Once osteopenia or osteoporosis has been diagnosed, basic therapies, with increased physical activity, a balanced, calcium-rich diet and the reduction of alcohol and nicotine, may protect against a further loss of bone mineral density (BMD). Nevertheless, these approaches are not likely to induce an improvement in BMD. Hence, effective and compliant therapeutic approaches currently rank very high, particularly in a period of worldwide demographic change.
Preclinical in vitro studies or investigations with rodents have shown that administration of collagen peptides increased the organic component of bones , improved bone metabolism as well as bone microarchitecture [10,11,12] and enhanced the biomechanical resistance of vertebrae . Moreover, supplementation with collagen peptides in combination with calcitonin has shown positive effects in postmenopausal women . In the latter study, supplementation with collagen peptides led to a statistically significant decreased excretion of bone collagen breakdown products, in comparison to placebo treatment. Moreover, the effect of therapy with collagen peptides was persistent over a period of at least three months after the last administration, suggesting an anabolic effect of collagen peptide treatment.
Therefore, in the present study, the longer-term effects of a specific bioactive collagen peptide supplementation on BMD of the lower spine and the femoral neck, determined by DXA (dual energy X-ray absorptiometry), were tested. For this purpose, postmenopausal women, aged 46–80 years (mean age 63 years) received 5 g specific collagen peptide (SCP)/day or 5 g maltodextrin as a placebo (control group: CG), in a randomized, placebo-controlled design, for 12 months.
2. Subjects and Methods
2.1. Subjects and Consort Flow Diagram
A total of 131 postmenopausal women with a reduced bone mineral density (DXA T-score of −1 or lower on either the femoral neck or the lumbar spine) were included in this study. Specific data regarding patient recruitment, allocation and follow-up are presented in Figure 1.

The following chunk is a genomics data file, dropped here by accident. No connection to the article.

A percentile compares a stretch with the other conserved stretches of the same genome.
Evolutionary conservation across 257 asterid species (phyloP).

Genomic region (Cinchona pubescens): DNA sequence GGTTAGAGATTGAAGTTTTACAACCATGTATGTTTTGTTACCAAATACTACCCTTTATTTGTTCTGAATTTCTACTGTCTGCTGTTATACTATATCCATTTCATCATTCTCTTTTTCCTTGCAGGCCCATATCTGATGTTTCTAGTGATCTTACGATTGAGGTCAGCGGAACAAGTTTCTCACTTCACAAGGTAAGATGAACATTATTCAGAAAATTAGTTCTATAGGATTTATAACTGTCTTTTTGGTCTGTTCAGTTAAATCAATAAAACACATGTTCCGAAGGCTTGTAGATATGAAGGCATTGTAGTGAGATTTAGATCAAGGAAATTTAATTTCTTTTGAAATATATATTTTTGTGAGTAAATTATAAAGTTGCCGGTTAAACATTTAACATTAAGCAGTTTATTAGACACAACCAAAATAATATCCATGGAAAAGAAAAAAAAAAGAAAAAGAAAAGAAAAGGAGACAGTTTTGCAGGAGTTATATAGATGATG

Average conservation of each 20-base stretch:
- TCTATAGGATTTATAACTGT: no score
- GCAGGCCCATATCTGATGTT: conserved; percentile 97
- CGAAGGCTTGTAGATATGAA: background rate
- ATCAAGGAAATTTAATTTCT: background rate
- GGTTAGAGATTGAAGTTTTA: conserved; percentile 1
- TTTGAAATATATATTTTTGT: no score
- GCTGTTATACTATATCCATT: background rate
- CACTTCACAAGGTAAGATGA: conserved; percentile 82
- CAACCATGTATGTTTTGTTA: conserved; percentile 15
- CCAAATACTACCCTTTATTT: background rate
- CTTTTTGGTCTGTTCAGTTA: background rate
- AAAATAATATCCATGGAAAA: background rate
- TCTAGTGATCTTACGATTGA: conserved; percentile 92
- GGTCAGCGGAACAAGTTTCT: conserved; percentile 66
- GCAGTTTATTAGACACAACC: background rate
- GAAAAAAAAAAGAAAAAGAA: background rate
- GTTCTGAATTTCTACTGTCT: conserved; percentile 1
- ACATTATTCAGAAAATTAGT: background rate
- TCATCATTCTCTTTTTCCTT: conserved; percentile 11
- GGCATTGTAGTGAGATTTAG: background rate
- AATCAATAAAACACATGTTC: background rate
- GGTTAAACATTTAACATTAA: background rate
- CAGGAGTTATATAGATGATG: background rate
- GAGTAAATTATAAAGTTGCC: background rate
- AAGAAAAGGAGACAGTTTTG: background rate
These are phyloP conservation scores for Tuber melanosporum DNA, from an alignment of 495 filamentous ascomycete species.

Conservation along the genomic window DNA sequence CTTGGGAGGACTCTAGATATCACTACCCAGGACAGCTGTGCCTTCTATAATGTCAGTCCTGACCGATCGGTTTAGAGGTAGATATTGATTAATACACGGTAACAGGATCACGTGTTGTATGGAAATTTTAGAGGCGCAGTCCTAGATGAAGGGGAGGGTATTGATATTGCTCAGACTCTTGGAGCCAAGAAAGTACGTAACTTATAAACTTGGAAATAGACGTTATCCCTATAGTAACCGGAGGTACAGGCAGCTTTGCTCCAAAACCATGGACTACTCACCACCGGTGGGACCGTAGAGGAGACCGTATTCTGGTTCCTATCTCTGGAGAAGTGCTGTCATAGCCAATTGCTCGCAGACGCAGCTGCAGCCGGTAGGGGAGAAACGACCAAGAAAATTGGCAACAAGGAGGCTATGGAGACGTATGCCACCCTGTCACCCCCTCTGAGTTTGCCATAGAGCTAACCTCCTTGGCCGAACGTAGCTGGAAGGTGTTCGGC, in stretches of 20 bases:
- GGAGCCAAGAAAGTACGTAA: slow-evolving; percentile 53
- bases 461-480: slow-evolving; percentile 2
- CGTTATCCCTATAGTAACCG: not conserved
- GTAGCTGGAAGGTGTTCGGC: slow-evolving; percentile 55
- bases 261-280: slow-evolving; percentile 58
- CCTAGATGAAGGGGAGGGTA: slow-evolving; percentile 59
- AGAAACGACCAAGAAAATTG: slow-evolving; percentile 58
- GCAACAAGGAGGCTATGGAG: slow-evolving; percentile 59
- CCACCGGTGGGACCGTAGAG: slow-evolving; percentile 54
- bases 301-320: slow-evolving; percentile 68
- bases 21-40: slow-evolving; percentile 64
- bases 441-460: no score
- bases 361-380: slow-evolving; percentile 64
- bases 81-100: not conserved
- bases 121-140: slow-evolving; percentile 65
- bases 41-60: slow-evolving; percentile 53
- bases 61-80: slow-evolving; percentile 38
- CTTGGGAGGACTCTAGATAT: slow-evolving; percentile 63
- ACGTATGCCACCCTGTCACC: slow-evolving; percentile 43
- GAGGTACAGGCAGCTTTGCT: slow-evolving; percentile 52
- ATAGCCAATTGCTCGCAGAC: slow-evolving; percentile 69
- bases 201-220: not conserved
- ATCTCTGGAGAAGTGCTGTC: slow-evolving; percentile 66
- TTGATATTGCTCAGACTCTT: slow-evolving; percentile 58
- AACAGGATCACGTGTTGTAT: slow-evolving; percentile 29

2.2. Inclusion Criteria
The inclusion criteria were as follows: female subjects with reduced BMD of the lower spine or the femoral neck, determined by DXA; menopause (amenorrhea for at least 1 year); no diagnosis of any severe chronical disease or co-morbidity; steady state body weight and nutrition; no contraindications for nutraceuticals or protein-rich supplements.
2.3. Exclusion Criteria
The exclusion criteria were as follows: medical treatment for osteoporosis within the last year; osteoporosis with high risk for bone fractures and indication for medical treatment; allergy to collagen; medical or endocrinological induced osteoporosis; malignant diseases within the previous 5 years; diabetes mellitus type I or II; renal or liver diseases induced by a high protein load; recent immobilization for several weeks.
2.4. Study Design
The investigation was designed as a single-center, prospective, randomized, double-blind, placebo-controlled study. The clinical trial was a phase III study and was carried out according to GCP (good clinical practice) requirements. The study protocol was approved by the ethical committee of the University of Freiburg. All subjects gave written informed consent. The trial was registered with DRKS-ID: DRKS0009708.